Developing ties with Cuba will mean more shipments of export cargo and import cargo in international trade, says the National Association of Manufacturers.
On the heels of President Obama’s visit to Havana, the National Association of Manufacturers (NAM) is calling on congressional leaders to pass legislation to end the trade embargo on Cuba.
A letter authored by NAM Vice President of International Economic Affairs Linda Dempsey commends U.S. Reps. Tom Emmer (R-Minnesota) and Kathy Castor (D-Florida) for introducing the Cuba Trade Act of 2015.
“Eliminating the trade embargo on Cuba will allow for increased economic activity between the two nations and provide manufacturers with new access to a market less than 100 miles from our shores,” Dempsey wrote. “The NAM supports the ongoing efforts to achieve normal trade relations with Cuba, and we strongly encourage Congress to advance legislation that will open trade and investment.”
The NAM recently formed the Cuba Policy Working Group to look into legislative solutions, including lifting current trade and travel bans between the two countries, making it simpler for Americans to engage with Cuban citizens and allowing companies and individuals in the United States to support the growth of private enterprise in Cuba.
The National Association of Manufacturers commended the efforts of the two members of Congress to repeal the trade embargo on Cuba with the Cuba Trade Act of 2015 (H.R. 3238).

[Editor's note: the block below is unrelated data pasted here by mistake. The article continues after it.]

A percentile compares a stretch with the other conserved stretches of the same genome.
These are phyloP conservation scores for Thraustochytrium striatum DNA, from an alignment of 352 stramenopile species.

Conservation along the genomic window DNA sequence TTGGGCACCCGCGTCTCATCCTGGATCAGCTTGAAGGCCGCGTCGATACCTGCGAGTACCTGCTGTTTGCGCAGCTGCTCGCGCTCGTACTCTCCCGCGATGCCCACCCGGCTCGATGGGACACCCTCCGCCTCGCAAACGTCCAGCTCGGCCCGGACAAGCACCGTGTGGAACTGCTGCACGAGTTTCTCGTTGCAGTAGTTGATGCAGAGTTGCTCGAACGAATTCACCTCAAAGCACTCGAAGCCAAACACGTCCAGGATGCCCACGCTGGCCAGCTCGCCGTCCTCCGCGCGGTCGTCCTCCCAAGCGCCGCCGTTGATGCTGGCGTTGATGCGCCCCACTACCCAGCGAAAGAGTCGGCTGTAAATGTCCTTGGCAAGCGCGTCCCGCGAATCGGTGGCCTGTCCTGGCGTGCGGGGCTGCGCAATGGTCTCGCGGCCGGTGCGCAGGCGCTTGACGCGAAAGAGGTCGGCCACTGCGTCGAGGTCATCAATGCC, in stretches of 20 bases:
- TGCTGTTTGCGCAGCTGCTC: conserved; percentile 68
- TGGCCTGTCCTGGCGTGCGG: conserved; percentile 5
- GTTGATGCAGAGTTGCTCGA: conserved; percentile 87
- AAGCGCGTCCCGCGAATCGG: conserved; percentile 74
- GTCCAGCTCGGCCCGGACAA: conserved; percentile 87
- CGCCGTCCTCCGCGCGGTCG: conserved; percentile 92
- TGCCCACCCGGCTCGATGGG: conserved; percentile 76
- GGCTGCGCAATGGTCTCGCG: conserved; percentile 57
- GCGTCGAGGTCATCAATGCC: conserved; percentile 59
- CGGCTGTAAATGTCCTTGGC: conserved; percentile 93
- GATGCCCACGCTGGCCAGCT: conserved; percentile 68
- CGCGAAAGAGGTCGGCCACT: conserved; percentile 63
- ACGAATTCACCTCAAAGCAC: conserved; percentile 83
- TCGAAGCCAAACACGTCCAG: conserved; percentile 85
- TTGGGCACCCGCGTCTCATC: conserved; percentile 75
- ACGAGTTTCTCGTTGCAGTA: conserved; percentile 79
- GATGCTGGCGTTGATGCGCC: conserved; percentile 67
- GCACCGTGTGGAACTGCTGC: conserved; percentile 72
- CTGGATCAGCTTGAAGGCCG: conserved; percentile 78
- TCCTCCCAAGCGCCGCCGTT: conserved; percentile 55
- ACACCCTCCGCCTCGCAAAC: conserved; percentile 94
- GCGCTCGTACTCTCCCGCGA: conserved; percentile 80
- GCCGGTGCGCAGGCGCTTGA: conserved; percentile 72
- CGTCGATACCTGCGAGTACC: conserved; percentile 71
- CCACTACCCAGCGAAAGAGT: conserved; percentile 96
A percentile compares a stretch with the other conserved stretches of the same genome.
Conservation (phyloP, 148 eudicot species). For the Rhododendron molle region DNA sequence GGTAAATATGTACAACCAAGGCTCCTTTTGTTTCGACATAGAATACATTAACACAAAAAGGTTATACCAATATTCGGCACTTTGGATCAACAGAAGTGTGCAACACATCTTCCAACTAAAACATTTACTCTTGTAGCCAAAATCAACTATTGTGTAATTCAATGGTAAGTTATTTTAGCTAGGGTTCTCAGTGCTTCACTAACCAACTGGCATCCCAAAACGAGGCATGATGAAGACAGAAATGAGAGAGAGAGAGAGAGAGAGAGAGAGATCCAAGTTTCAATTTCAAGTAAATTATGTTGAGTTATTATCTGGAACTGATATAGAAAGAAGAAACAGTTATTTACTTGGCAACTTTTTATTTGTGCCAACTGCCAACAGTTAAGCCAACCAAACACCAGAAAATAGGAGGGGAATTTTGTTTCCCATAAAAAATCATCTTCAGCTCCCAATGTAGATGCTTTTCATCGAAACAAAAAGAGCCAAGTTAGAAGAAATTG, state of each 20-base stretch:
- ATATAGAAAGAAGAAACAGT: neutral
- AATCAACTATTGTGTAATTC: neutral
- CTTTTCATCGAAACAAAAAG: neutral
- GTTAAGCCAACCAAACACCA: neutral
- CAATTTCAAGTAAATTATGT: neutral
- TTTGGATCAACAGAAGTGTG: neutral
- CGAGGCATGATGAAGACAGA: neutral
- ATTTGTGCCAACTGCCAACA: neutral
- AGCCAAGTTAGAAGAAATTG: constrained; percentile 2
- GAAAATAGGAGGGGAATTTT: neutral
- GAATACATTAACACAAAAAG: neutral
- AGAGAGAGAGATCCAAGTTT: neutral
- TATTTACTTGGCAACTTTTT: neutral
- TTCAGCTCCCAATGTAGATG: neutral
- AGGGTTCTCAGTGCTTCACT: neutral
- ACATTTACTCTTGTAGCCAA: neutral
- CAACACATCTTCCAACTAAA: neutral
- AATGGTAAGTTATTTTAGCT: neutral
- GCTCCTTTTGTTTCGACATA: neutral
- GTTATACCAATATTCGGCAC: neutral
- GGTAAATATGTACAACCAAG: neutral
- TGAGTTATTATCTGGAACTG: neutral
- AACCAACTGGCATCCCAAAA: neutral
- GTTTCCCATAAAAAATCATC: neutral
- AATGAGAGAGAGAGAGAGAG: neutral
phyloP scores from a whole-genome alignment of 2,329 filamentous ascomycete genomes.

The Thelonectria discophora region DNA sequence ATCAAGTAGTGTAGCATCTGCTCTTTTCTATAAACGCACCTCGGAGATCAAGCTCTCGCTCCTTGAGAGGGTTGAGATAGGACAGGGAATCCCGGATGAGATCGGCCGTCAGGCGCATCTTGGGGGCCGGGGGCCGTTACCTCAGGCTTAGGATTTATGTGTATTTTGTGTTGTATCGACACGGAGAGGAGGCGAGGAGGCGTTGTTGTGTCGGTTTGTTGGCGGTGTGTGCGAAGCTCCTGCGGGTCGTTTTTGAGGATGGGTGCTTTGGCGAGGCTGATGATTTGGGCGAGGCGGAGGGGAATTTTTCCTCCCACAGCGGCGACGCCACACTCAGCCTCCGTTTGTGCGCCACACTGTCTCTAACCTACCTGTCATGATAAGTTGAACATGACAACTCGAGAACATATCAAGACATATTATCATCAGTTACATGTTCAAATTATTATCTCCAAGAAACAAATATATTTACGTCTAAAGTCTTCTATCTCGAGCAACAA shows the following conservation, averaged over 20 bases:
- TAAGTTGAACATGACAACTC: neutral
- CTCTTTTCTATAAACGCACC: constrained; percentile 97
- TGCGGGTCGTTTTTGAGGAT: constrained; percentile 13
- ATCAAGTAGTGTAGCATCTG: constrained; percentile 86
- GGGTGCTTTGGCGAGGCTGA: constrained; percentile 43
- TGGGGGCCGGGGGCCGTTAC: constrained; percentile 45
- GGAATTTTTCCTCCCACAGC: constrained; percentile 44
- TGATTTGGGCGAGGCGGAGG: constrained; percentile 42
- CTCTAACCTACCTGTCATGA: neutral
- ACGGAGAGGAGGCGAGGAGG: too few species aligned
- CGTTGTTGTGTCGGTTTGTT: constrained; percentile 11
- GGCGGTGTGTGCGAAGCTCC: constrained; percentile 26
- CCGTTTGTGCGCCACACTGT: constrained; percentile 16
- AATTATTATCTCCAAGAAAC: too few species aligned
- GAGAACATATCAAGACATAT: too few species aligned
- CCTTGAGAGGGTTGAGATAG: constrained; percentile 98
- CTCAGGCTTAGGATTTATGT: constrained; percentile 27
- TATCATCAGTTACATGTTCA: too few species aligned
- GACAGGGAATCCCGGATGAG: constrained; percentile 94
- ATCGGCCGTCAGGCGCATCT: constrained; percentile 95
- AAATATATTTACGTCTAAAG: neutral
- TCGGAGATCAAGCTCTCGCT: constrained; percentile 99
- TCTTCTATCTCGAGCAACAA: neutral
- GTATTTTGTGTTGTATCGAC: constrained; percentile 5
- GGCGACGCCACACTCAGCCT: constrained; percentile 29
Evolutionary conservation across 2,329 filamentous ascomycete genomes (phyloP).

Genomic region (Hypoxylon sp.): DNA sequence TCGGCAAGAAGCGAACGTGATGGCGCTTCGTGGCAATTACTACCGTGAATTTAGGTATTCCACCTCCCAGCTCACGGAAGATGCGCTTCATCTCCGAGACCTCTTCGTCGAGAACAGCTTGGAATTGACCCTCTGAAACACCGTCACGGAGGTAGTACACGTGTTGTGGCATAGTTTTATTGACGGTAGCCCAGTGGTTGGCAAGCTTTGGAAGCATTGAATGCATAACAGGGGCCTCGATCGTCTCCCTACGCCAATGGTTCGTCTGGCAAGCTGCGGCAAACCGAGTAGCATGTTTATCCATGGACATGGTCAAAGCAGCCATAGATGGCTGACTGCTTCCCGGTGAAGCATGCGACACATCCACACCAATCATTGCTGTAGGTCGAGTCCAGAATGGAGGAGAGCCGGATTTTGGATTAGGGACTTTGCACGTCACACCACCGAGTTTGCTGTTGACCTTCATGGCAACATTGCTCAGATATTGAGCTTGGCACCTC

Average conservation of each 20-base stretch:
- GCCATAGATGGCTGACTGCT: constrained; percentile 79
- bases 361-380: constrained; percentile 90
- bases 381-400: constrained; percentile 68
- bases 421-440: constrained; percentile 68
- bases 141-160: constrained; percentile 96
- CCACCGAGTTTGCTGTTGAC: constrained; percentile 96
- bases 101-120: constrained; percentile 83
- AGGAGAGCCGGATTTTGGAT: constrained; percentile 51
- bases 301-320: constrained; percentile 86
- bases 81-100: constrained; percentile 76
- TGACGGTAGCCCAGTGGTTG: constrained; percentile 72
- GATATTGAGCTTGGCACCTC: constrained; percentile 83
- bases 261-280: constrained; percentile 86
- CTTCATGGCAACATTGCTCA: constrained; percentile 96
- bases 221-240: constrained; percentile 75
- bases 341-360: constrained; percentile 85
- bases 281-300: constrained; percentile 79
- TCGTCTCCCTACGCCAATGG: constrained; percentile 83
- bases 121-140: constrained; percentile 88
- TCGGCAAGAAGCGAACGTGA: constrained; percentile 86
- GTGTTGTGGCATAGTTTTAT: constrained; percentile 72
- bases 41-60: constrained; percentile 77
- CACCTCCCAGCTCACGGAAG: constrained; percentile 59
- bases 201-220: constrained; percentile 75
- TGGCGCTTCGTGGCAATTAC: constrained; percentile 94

“The NAM is a strong advocate for a robust trade agenda to open markets and level the playing field for domestic manufacturers in the global economy,” Dempsey wrote. “Eliminating the trade embargo on Cuba will allow for increased economic activity between the two nations and provide manufacturers with new access to a market less than 100 miles from our shores. As the largest island in the Caribbean, Cuba is well positioned to become a market for U.S. goods and services.”
Over a year ago, President Barrack Obama took the first step toward normalizing relations with Cuba after decades of isolation. Since that announcement, the U.S. government has eased restrictions on exports to the Cuban private sector, allowed trade in the telecommunication and agriculture sectors and issued changes to facilitate authorized travel to the island.
“These policy changes will make it simpler for Americans to engage with Cuban citizens, and they will allow companies and individuals in the United States to support the growth of private enterprise in Cuba,” Dempsey wrote. “Significant hurdles to expanded trade and investment opportunities remain, however, and manufacturers will continue to urge Congress to take actions that will open opportunities for exporters and travelers.”
The NAM supports ongoing efforts to normalize trade relations with Cuba, Dempsey added, and strongly encourages Congress to advance legislation that will open trade and investment.
“The Cuban government should respond to these changes by allowing U.S. companies to trade directly with the emerging Cuban private sector and by continuing market-oriented reforms that facilitate foreign investment,” Dempsey wrote. “Manufacturers know that commercial exchange between the U.S. and Cuban private sectors will bring shared benefits.”